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Towards Real-Time Imaging in Single, Living Cells

Detecting Specific RNA Transcripts in Live Cells

While at graduate school, first at Johns Hopkins University, and later at Georgia Tech, Andrew Tsourkas became interested in developing agents for real-time imaging of RNA in single living cells. At the time there was a growing realization that cell-to-cell variations in gene expression had important biological consequences underlying phenotype diversity and cell fate; however, most genetic analysis tools relied on measuring average RNA levels across thousands of cells and/ or were limited to the evaluation of RNA levels at a single time point.

It was a presentation given at Georgia Tech by a scientist from IDT that made Tsourkas and his graduate advisor aware of how oligonucleotide chemistries could be used to move forward a project idea that used Molecular Beacons (MBs; see sidebar) to image RNA within live cells. Since then, IDT has collaborated with Tsourkas and coworkers to design and supply several types of molecular imaging agents.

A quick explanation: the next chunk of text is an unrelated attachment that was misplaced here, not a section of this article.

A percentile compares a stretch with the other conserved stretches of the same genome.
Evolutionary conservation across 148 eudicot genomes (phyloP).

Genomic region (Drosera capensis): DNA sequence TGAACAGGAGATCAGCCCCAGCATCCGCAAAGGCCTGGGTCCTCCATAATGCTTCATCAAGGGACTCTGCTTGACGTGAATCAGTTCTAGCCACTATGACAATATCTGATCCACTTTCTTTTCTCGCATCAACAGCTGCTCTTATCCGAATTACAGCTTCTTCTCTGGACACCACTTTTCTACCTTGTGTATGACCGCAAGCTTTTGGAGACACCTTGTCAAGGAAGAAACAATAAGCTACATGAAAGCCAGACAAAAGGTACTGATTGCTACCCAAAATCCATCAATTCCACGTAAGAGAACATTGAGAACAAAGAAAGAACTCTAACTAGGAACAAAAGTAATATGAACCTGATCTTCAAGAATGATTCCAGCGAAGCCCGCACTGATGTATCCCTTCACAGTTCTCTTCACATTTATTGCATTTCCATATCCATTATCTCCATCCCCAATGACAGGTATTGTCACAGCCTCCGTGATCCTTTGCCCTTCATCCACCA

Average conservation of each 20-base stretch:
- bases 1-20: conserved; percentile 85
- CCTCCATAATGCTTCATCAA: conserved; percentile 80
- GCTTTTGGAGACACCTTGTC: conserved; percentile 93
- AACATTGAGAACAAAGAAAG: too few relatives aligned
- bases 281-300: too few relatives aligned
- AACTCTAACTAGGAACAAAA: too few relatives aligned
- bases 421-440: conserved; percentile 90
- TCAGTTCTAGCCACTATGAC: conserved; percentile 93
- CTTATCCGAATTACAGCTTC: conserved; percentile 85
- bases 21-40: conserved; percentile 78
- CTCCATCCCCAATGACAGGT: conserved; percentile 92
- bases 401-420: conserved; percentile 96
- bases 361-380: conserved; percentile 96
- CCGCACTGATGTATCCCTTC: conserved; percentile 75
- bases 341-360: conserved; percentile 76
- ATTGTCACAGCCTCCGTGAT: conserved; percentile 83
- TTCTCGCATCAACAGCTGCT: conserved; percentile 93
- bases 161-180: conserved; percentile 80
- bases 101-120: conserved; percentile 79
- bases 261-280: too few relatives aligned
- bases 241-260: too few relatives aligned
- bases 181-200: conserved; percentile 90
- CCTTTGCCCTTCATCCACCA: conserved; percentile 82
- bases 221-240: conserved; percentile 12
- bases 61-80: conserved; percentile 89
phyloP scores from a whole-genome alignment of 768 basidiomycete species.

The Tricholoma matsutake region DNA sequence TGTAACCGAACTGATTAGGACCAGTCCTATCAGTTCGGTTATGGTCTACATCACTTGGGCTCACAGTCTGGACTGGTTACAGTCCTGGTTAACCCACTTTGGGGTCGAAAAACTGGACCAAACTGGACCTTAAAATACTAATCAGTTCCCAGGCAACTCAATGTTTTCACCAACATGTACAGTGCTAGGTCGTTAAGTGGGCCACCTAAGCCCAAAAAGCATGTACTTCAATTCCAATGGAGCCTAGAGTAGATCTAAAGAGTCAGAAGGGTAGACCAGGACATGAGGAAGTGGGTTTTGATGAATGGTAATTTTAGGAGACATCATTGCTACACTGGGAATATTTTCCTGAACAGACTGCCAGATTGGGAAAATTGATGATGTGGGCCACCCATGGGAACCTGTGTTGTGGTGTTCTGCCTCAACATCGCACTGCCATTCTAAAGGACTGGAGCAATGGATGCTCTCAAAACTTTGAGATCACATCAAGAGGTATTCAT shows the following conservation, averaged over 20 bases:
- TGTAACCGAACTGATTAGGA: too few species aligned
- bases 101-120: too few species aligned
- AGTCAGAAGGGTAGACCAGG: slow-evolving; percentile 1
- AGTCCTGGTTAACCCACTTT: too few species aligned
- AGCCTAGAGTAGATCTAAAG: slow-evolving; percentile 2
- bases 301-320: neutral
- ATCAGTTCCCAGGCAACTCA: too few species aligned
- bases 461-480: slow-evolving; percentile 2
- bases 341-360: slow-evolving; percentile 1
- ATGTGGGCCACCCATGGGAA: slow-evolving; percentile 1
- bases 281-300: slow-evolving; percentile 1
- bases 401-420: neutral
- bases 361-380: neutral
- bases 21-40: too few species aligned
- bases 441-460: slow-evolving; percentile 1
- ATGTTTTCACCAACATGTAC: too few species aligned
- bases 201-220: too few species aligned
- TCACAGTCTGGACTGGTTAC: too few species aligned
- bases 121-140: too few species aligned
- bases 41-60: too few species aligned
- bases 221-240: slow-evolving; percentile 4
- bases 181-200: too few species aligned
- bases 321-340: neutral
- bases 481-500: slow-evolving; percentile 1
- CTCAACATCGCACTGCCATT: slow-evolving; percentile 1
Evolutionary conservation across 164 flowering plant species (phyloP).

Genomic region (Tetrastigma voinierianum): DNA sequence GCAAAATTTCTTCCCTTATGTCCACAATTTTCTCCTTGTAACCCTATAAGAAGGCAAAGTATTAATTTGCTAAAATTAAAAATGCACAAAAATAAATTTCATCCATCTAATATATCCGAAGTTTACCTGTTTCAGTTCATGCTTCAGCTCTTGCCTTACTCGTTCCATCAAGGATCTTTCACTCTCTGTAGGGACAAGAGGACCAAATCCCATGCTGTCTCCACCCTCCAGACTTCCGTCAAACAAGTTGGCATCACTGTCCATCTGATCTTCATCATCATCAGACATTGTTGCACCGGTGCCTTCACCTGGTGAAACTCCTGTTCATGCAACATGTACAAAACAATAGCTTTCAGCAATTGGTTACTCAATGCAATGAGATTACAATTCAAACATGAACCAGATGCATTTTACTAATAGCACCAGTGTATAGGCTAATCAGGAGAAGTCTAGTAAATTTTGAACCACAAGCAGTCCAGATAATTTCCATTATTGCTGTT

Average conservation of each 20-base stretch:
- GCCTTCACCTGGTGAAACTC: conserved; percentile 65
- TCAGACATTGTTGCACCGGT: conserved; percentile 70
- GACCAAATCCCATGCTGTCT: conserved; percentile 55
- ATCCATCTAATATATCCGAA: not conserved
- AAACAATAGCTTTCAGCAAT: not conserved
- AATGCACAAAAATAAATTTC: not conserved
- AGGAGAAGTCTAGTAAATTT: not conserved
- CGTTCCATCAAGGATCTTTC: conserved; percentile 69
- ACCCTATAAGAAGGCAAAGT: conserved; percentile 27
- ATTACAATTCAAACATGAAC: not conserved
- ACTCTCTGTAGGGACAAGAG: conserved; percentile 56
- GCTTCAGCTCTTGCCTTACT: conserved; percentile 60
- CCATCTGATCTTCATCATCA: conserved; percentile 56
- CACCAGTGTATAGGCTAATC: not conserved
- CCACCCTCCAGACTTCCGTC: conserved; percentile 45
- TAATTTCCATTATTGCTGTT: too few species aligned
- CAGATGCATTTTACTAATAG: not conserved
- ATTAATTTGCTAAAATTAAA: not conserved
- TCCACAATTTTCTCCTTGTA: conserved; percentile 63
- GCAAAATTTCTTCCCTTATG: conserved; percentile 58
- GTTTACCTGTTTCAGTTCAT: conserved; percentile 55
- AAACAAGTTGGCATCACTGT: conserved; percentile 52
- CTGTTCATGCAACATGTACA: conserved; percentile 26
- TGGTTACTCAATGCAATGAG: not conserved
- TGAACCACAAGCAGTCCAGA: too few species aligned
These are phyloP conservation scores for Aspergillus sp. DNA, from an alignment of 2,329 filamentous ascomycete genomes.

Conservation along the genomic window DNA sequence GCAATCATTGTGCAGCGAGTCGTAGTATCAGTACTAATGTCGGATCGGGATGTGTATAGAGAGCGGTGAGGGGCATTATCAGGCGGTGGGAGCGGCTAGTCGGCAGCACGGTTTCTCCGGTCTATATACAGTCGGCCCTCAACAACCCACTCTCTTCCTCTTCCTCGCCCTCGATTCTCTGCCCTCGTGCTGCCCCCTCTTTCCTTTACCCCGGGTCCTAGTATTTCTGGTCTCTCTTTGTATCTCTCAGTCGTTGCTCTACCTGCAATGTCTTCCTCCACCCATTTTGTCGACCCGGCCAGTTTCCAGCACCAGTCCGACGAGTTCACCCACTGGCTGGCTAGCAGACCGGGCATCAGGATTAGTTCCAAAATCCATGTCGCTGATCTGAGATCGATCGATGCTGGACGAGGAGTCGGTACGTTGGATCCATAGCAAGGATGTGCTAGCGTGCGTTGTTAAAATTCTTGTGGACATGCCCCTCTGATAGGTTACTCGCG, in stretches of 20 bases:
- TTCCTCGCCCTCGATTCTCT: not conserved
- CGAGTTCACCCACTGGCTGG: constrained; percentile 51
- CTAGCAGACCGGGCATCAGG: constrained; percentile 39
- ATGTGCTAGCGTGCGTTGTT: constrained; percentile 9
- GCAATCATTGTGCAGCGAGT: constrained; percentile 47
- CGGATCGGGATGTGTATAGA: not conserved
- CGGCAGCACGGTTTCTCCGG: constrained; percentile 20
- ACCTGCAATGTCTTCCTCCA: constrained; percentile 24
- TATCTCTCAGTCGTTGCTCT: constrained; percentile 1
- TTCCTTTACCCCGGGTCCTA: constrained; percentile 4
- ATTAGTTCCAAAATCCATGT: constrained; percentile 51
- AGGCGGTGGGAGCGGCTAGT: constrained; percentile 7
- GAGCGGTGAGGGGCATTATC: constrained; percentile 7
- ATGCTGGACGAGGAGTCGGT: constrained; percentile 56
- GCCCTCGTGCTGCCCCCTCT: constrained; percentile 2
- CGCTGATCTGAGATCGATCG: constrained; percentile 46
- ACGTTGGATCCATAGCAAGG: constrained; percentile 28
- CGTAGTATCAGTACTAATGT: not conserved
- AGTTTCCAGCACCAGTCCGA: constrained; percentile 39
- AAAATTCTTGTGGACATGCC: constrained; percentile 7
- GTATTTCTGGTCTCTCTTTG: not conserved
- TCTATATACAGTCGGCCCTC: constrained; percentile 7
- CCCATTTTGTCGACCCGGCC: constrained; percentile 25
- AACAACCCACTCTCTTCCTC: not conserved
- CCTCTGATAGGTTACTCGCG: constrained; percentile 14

“IDT has done all of our oligonucleotide synthesis and modifications for over 10 years, dating back to when I was a graduate student. During this time, IDT has emerged as a world leader in the synthesis of complex oligonucleotides and imaging probes. We have never run into a problem when using an IDT reagent. If anything hasn’t worked, it has always been a fault of our own. Importantly, our interactions with IDT have not been just as a customer, but we have developed a relationship with them. We often work closely with IDT to move our research forward and have had a great deal of input from them over the years on probe design. This feedback has been invaluable. We want our technologies to be used by other researchers so it is very important to us that our probes are not only functional, but practical.” —Andrew Tsourkas

Design Challenges

The Tsourkas lab noted that conventional MB probes present several challenges for live cell imaging. Upon cellular delivery, the probes were sequestered in the nucleus and commonly emitted false positive signals. Through years of research, Tsourkas, now an Associate Professor of Bioengineering at the University of Pennsylvania, discovered that if MBs are limited to the cytoplasm, they remain functional and do not elicit the detectable false-positive signal. Tsourkas and his students attached sterically-inhibitory nanoparticles or macromolecules to the MBs to force cytoplasmic localization. However, delivery of such large constructs presented other challenges. Most methods resulted in the encapsulation of MBs within endosomal/lysosomal vesicles, as seen by localized, punctate cytoplasmic staining, especially as observed over longer durations (12–24 hr).